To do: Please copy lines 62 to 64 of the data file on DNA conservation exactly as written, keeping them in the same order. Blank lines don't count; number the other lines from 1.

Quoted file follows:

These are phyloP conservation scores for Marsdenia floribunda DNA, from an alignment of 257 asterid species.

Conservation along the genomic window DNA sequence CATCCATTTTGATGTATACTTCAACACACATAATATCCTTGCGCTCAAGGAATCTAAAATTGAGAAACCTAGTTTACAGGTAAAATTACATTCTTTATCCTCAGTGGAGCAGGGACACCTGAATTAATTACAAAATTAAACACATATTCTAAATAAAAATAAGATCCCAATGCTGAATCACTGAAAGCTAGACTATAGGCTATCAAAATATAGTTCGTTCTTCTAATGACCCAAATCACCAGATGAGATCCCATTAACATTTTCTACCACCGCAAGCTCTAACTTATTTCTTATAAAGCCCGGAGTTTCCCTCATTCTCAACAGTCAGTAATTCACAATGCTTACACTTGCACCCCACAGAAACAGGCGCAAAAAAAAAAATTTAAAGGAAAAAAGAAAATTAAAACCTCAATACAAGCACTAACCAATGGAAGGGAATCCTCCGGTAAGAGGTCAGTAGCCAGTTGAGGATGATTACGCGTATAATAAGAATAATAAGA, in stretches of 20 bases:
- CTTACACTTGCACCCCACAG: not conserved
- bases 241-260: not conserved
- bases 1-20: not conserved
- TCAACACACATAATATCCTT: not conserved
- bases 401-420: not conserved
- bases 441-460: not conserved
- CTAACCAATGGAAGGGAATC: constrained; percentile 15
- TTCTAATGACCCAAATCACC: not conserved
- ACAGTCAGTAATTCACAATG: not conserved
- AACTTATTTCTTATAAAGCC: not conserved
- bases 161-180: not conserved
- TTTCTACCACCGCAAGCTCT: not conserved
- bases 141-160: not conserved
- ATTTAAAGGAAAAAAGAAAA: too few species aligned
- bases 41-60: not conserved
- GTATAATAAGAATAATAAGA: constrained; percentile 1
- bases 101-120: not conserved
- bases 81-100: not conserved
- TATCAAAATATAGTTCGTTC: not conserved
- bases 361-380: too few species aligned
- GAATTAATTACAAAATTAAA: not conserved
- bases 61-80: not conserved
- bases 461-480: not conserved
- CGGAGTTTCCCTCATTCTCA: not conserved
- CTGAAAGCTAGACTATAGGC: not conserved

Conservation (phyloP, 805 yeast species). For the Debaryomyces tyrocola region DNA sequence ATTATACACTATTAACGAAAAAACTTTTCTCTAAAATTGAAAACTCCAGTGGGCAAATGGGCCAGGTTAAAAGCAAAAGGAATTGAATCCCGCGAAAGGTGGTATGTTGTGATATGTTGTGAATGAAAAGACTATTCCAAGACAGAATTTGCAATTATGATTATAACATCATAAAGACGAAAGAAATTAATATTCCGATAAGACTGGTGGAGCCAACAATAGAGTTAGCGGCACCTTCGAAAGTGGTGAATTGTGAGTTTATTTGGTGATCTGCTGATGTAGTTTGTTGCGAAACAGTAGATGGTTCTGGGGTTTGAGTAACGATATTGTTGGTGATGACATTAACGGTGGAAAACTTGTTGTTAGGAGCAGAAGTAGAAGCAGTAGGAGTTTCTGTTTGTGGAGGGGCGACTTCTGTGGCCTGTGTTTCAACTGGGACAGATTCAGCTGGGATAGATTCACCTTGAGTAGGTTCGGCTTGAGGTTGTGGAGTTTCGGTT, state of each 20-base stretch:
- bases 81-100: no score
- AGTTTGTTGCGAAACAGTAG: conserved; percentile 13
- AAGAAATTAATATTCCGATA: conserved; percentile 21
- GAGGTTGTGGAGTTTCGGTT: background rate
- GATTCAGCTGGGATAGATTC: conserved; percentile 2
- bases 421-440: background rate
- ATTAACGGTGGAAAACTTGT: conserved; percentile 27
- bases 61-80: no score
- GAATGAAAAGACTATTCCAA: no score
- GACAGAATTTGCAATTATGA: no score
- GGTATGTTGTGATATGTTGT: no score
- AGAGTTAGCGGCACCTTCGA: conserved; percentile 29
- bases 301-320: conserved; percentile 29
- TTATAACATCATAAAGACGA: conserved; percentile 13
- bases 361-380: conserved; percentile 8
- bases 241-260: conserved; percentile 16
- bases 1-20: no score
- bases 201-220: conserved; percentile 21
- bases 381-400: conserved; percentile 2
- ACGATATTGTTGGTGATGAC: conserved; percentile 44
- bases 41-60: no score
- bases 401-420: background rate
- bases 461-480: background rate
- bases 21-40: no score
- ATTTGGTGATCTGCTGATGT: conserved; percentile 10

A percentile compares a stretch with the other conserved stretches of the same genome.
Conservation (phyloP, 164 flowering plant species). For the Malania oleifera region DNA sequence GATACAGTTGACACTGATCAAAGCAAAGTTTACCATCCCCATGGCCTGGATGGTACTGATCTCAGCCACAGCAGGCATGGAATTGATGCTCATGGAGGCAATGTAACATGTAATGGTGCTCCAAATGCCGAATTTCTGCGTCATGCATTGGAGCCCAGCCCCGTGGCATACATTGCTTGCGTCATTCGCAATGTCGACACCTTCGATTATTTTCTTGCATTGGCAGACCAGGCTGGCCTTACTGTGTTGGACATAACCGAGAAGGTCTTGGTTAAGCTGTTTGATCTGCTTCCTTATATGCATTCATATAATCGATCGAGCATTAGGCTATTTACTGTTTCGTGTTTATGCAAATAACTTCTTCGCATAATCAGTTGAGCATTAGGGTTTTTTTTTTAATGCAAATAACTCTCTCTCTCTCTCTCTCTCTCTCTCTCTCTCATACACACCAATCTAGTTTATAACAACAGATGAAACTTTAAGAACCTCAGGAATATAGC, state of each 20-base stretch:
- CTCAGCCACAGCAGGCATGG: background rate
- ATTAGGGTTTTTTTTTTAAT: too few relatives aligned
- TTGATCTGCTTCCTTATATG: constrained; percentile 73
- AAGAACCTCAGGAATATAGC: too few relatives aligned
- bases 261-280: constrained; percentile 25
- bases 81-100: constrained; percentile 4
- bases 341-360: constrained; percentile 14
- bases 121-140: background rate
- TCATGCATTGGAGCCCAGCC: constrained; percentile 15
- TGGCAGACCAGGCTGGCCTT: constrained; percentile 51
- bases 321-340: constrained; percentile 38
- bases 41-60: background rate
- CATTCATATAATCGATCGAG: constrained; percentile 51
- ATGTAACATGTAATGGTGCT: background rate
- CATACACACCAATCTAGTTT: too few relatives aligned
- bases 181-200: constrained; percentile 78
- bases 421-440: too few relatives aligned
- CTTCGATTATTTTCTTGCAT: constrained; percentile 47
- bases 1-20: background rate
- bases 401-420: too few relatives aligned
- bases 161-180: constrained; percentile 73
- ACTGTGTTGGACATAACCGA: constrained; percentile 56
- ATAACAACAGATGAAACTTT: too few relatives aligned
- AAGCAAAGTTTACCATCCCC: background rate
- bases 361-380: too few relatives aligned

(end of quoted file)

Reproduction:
- bases 341-360: constrained; percentile 14
- bases 121-140: background rate
- TCATGCATTGGAGCCCAGCC: constrained; percentile 15